I enjoy breath work of different kinds. My friend, a Hunggar lineage holder, taught me the Hunggar Dragon form which is essentially a short and condensed version of the Iron Wire set. Very powerful, based on breathing and sounds. The Neigong in a tai chi form is not designed in the same way. The internal practice is different.

It's not all hippy-dippy "natural" and just gonna happen on its own no matter how long you practice. The idea is to extend the inhales and the exhales causing you to breath fewer times per minute combined with relaxation that leads to greater efficiency in your moves because you're forcing the cells to work the same with less O2. Think of doing the same movements but breathing slower as you get better. The health benefits to this are enormous.


Well, it doesn’t just happen by itself in a hippy-wise manner, you need to practice correctly. The long Yang form is designed to do exactly what you propose here. Very relaxed and slow movement will make the breath slow, deep and full. You will really have what we could call whole body, or at least whole torso breathing. In faster forms like Chen and Sun styles, it’s very hard to relax deeply enough to reach this kind of full breathing.

Same applies to moving faster. You have to learn how to breath when moving fast, it's not the same breathing as moving slow, and it's its own training. This is one of the secrets to the fast form. Breath is a vital part of qi. In order to feel more qi, you must expand your breathing by increasing lung capacity and efficiency at the cellular level.


Yes, this training is also different. So I see no real point comparing traditional slow Yang form training with fast form. However, fast form also requires calmness and relaxation. It’s hard to achieve this in faster form, or “small/fast frame” if you haven’t already learned to control your breath by calming down your mind and relax.

This last part is exactly why someone might want a harder edge to their taiji when solo training -- so they can develop their ability to move quickly and increase lung capacity leading to more qi/health which in turn helps in a fighting situation. People have been combining arts for years probably because they get tired of the dogmatism of "you can't do that, that's not REAL ________" and see how another art might contribute to their practice.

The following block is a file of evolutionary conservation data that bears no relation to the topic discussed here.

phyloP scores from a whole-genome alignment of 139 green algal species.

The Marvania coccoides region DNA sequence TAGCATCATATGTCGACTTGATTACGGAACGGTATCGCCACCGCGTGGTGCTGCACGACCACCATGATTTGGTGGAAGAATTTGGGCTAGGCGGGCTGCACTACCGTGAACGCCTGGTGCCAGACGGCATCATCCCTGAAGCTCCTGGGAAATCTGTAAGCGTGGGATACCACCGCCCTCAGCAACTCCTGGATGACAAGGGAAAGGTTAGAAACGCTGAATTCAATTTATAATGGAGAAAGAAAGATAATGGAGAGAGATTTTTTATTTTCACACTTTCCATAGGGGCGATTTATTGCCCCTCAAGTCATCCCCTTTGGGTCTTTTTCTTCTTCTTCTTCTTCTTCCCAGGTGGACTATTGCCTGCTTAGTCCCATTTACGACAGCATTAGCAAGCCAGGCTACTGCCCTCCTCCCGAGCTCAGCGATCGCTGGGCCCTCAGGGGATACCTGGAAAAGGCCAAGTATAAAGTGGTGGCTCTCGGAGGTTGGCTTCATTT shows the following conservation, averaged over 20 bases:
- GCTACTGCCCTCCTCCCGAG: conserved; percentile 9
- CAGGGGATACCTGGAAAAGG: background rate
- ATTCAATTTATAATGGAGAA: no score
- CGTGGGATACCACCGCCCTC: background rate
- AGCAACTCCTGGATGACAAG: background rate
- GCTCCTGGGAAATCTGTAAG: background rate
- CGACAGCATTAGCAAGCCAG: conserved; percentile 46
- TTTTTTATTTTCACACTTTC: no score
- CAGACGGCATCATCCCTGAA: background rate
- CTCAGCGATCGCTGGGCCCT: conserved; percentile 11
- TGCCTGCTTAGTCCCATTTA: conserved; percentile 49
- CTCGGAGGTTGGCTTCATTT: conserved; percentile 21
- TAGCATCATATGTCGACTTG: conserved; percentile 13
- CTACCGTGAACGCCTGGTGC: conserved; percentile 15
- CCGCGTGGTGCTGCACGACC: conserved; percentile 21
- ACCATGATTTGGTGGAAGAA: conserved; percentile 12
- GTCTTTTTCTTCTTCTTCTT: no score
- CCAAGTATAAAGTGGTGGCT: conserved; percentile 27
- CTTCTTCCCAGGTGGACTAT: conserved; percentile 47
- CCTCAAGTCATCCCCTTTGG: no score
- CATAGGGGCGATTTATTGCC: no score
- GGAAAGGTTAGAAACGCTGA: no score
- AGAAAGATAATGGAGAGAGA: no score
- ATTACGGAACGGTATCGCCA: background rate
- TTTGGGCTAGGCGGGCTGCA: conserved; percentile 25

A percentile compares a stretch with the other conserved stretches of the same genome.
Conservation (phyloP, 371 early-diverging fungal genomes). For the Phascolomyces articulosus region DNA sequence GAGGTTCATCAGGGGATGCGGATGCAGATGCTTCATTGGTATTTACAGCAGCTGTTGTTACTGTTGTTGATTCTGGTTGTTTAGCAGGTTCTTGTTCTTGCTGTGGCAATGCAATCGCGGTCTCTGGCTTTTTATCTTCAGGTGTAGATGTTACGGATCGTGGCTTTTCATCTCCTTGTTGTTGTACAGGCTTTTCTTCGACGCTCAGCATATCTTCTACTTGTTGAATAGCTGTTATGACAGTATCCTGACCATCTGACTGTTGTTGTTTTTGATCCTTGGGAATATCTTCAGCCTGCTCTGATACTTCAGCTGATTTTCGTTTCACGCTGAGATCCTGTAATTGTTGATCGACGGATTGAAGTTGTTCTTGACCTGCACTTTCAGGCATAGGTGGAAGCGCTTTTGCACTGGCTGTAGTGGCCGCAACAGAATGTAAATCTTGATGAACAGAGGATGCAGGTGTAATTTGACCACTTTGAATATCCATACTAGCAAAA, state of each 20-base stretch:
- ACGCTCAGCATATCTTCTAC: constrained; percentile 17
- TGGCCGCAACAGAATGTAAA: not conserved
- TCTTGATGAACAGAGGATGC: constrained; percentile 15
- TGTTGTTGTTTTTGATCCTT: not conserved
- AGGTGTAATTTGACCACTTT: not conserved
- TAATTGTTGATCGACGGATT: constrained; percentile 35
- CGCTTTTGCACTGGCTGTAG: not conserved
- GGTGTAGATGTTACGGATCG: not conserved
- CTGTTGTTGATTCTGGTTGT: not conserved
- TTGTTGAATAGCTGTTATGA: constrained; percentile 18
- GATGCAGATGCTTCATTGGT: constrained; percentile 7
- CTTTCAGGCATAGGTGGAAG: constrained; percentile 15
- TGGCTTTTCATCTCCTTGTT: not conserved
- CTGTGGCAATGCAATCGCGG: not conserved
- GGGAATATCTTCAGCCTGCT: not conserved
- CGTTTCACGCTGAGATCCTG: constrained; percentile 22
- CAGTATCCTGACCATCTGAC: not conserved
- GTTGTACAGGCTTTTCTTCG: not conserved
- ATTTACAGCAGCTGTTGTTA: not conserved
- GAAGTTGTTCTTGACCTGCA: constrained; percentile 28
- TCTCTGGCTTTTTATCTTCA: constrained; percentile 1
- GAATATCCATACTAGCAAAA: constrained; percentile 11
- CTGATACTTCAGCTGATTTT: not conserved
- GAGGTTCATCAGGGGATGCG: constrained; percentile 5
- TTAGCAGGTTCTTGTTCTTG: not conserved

Two good points here, though I am not sure if I would agree completely. I wouldn’t see it necessary to add any “hard edge” in order to be able to move quickly and increase lung capacity.Testing and learning different arts is ok. Combining things is also ok if you can balance them properly. It’s good to learn about other arts, but it’s not necessary to combine arts.

Take a deeper look and you'll see Yang style's heng/ha training is similar to white cranes breathing.


I am not totally convinced. Similar maybe to sounds practice. But I don’t really see the neigong in Hakka arts and in northern IMA as comparable, as there are principles and ideas with quite strong differences. I can see tai chi and White Crane practiced together, side by side, but there will be some conflicting ideas if you try to combine them.
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Re: Dr. Yang, Jwing-Ming: 108 "Old Yang" Taijiquan Form

Postby windwalker on Fri Jul 02, 2021 5:50 pm

I can see tai chi and White Crane practiced together, side by side, but there will be some conflicting ideas if you try to combine them.


Intersting

How would anyone practice any type of physical art without some type of bleed over occurring in the movements methodologies ?
Often happens with Chinese martial arts instructors teaching Taiji as an adjunct to what they normally do.

Can create a lot of confusion with usage and strategy


Having done this to address some issues I felt about Taiji .

"combining Taiji theory and movement, with the unique foot work and long arm of Tibetan White Crane."

Oddly enough in doing so, recently opened up a different perspective negating the need to continue with the project.

TWC in a way attempts to do this with the practice of a set called "cotton needle" preformed very much in a taiji manner.
In some gyms one of the last sets taught in their curriculums, said to focus on, develop internal aspects of the system.




Came to the conclusion that it was not really compatible.
Maybe not due to the same rationale that some expressed for the Hakka systems based white crane.

View the different practices as methodologies that one can use expressing "themselves",
or using themselves, an example of a methodology "itself" expressed.


Had friend a long while back, Hung Gar stylist
They have a set called "iron wire/thread " combining breath, sound and movement as part of their internal practice.

Quite an interesting practice, not my cup of tea.
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Re: Dr. Yang, Jwing-Ming: 108 "Old Yang" Taijiquan Form

Postby wayne hansen on Fri Jul 02, 2021 10:24 pm

I find most people who talk about heng /ha have never trained it and can’t really explain it
Iron wire kune is very complex and though I have never learnt it I have had the training explained to me by the teacher who taught me the 24 noi hung of the Wu style
He also learnt the white crane noi gung and needle in cotton set but stopped practicing them after learning the 24 as he thought they were inferior
As for adding white crane stepping to tai chi all I can say is you can not know san shou for it has it all
The guy explaining seven star in the clip above using it as a push shows he dosent get it
It is a short striking hit like a hsing I wood punch